The latest installation from the Jewish Museum tells the story of a vanished world. But a series of entirely contemporary photographs are among the most striking objects on display.
Captured by Dutch architectural photographer Iwan Baan, the photos show a series of opulent rooms filled with mundane everyday objects. A hand sanitizer dispenser stands guard at the foot of a vast marble staircase. The rococo murals are partially obscured by red filing cabinets. Near a window overlooking a spacious courtyard, a roaring radiator hums. Currently, the mansion distinguished in these photographs houses a medical insurance agency. But a little over a century ago, it was the Hotel Ephrussi, the Parisian home of one of the most influential Jewish families in Europe and the inspiration for this exhibition, “The Hare in the Eyes of ‘amber”.
If you think you’ve encountered this particular hare before, you’re on to something. The exhibition is based on a memoir of the same name from 2010 by British ceramist Edmund de Waal, a descendant of the famous Ephrussi family. The story of his ancestors begins in Odessa in the 19th century, where Charles Joachim Ephrussi made his fortune in the grain trade. Her newly wealthy children scattered across Europe. They founded banks. They built lavish homes in capitals like Paris and Vienna. (Some of their old homes are tourist attractions today.) They blunted their pushy character by becoming patrons of the arts and amassing vast collections. In their heyday, the Ephrussians rivaled the Rothschilds in wealth and prestige.
But during World War II, the Nazis confiscated most of the family’s property and possessions, and the Ephrussians again dispersed, landing in Britain, Mexico and Japan. In his memoir, De Waal traces this story through a collection of netsuke, tiny Japanese ornaments carved from ivory and wood to resemble people and animals – rats, horses, oxen and, like the title indicates, particularly striking hares. Small and portable, the netsuke were among the few works of art that escaped the attention of the Nazis and remained in family hands throughout the war.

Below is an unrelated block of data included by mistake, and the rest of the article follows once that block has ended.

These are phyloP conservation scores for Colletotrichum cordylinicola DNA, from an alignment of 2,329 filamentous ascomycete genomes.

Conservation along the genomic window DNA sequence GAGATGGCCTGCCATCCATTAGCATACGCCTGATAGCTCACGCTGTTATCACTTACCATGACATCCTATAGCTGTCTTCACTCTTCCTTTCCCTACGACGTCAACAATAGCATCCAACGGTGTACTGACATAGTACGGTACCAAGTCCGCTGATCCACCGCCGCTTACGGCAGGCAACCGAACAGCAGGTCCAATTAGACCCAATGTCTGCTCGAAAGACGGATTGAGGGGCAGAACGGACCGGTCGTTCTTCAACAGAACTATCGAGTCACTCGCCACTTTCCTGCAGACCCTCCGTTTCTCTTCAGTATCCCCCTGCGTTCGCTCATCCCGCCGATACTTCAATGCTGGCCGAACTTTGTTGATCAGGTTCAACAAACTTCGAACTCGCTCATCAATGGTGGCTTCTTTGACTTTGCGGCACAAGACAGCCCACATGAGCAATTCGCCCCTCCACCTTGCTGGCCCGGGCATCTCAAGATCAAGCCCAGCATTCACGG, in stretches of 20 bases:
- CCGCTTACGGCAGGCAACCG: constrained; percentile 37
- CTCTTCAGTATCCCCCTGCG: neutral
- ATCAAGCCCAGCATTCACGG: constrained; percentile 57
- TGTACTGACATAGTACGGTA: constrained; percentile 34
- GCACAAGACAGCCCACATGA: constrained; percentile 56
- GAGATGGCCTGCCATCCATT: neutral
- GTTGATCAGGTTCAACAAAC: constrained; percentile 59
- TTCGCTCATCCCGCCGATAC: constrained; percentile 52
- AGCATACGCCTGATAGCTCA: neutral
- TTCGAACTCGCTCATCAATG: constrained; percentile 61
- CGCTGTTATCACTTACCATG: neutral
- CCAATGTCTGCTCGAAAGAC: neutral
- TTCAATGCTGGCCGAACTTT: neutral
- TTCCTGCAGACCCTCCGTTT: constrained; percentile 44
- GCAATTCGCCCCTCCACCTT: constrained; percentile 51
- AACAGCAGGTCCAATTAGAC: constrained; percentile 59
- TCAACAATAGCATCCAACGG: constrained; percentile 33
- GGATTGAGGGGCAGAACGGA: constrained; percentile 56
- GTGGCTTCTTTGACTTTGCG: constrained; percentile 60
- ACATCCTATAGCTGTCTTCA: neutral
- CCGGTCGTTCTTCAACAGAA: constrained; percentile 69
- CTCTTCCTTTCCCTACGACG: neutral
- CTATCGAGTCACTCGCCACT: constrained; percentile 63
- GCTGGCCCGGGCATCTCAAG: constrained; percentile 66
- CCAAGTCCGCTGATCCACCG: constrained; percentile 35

De Waal’s family story is based on and rejoicing in objects, trusting them to tell the stories their owners can no longer tell. The exhibition too. Created by design firm Diller Scofidio & Renfro (known for their work on The High Line), it features Waal’s netsuke alongside art and artifacts from the European mansions where they once resided.
Visitors begin their visit in a room decorated to resemble the Hotel Ephrussi, which in the late 1800s housed another Charles of the family, this one the grandson of the cereal paterfamilias. Armed with good taste and plenty of money, Charles made a name for himself as well living, so much so that his friend Marcel Proust used him as a model for Charles Swann, the urban art critic at the center of “In Search of Lost Time”. A selection of netsuke is displayed on a center table, while the books, letters, and furniture lining the walls evoke Charles’ glittering social life. I was captivated by an exquisite still life by Manet, a bunch of asparagus for which Charles considerably overpaid; in recognition of his generosity, the artist sent him another canvas with a single additional spear.